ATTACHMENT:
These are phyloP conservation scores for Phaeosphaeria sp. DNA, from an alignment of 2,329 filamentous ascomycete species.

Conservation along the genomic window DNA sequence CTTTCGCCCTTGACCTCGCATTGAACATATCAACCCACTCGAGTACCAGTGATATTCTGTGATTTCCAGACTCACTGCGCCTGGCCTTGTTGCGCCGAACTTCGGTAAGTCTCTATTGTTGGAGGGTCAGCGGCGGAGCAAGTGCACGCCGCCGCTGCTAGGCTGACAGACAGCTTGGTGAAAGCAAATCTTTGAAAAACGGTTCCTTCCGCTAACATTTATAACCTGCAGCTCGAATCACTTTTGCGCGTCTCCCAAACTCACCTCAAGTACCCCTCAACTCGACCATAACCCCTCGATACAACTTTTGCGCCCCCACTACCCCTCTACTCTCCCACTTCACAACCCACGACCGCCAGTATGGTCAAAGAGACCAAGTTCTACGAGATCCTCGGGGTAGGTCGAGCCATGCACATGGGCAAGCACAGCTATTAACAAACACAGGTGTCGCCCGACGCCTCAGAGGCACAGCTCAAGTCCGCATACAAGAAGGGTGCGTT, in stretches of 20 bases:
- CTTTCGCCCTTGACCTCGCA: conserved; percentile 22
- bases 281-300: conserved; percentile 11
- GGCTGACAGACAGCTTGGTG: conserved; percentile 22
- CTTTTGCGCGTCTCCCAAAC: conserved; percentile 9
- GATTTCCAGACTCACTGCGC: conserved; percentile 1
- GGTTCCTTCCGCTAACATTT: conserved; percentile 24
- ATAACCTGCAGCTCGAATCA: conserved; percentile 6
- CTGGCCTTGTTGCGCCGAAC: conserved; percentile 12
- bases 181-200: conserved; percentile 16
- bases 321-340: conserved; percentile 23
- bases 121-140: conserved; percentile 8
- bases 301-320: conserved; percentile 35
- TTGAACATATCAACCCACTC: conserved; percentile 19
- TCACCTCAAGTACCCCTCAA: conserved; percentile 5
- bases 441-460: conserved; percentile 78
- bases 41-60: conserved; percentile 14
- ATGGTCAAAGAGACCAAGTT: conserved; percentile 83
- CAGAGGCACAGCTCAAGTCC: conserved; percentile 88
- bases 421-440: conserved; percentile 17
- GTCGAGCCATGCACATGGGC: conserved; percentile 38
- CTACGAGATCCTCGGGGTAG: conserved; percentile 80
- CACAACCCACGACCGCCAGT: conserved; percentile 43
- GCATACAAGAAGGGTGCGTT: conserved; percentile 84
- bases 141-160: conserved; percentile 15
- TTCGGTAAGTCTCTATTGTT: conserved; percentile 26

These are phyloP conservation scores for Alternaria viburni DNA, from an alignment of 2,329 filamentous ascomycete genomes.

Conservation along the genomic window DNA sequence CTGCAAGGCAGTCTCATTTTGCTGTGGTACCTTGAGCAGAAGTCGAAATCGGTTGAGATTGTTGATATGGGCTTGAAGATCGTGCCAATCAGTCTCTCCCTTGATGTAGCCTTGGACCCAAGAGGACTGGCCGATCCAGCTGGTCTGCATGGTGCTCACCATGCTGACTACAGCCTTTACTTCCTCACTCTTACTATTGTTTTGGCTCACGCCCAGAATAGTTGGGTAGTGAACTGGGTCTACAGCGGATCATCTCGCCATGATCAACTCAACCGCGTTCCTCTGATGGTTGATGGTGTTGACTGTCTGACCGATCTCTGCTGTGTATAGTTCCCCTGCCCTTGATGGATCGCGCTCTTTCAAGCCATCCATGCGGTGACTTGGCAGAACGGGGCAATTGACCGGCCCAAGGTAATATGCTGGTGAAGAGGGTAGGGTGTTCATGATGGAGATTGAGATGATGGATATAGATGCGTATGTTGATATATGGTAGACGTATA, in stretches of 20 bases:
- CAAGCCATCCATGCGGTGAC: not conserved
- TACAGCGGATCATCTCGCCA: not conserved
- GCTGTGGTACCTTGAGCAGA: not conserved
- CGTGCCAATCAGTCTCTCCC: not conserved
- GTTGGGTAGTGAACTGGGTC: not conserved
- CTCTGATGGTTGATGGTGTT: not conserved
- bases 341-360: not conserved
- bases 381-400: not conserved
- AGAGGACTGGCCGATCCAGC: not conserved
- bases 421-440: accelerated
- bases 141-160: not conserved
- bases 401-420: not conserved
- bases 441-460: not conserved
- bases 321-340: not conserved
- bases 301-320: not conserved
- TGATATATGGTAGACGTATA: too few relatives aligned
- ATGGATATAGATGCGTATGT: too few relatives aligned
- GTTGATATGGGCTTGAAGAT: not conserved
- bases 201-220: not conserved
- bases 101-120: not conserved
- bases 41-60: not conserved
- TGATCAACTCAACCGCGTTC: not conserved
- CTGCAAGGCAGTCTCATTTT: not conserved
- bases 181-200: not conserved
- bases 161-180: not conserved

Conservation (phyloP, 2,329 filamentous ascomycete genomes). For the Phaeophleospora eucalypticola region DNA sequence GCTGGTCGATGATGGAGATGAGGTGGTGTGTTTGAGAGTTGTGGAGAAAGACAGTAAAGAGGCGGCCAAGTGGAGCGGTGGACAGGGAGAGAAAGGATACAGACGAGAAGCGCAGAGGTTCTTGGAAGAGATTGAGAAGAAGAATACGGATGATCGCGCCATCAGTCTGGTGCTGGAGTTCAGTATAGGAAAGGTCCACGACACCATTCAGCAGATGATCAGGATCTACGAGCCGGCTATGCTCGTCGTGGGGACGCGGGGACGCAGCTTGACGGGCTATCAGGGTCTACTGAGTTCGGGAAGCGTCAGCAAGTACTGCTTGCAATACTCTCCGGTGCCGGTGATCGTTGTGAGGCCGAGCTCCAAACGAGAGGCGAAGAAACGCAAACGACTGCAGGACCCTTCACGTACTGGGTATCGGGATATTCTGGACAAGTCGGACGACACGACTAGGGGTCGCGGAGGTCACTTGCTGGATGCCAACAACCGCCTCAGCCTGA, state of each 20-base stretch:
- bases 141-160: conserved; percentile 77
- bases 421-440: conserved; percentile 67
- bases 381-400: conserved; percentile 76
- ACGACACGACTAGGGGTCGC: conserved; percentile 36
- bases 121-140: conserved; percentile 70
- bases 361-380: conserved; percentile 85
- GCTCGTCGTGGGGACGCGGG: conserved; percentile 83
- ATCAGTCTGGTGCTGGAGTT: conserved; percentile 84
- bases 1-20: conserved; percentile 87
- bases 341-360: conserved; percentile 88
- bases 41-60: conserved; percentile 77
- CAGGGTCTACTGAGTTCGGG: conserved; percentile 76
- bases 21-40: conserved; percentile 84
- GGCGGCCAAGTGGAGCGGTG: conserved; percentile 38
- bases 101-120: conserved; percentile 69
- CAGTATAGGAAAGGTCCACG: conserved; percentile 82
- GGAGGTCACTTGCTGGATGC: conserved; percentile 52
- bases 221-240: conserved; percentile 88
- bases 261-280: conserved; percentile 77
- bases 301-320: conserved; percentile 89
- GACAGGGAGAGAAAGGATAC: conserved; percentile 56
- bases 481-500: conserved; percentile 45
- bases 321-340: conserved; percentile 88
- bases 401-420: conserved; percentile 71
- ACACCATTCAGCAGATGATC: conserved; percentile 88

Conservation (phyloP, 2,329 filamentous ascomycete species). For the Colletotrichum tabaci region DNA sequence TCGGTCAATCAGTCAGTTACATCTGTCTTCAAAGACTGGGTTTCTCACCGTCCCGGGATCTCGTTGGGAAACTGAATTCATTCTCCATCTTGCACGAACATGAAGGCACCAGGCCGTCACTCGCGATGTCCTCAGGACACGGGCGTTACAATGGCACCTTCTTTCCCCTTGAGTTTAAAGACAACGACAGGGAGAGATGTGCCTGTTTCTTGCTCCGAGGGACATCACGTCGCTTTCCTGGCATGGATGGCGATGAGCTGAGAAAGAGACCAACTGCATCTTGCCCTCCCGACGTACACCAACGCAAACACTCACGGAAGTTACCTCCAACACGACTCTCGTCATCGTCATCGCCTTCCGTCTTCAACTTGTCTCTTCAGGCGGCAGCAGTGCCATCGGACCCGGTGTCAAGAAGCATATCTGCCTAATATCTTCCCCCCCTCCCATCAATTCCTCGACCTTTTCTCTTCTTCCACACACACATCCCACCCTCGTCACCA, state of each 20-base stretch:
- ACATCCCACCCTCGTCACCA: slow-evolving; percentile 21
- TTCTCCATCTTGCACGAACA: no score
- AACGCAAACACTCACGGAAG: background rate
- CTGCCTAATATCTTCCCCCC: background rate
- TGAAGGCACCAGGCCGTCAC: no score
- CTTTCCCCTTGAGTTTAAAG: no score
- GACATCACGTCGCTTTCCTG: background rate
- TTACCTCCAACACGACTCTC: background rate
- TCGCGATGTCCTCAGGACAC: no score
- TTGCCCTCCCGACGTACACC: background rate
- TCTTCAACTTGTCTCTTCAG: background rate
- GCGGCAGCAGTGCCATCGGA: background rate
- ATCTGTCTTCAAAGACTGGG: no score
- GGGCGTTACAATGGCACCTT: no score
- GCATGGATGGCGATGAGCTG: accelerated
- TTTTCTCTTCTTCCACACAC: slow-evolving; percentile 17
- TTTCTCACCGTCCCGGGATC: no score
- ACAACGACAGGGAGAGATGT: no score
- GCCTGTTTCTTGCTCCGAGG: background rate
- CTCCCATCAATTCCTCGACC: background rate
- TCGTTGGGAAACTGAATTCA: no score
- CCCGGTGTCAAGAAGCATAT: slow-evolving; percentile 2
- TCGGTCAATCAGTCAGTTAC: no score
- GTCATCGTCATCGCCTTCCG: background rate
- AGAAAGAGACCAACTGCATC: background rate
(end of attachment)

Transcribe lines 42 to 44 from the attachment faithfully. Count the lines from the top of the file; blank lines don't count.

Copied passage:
- bases 441-460: not conserved
- bases 321-340: not conserved
- bases 301-320: not conserved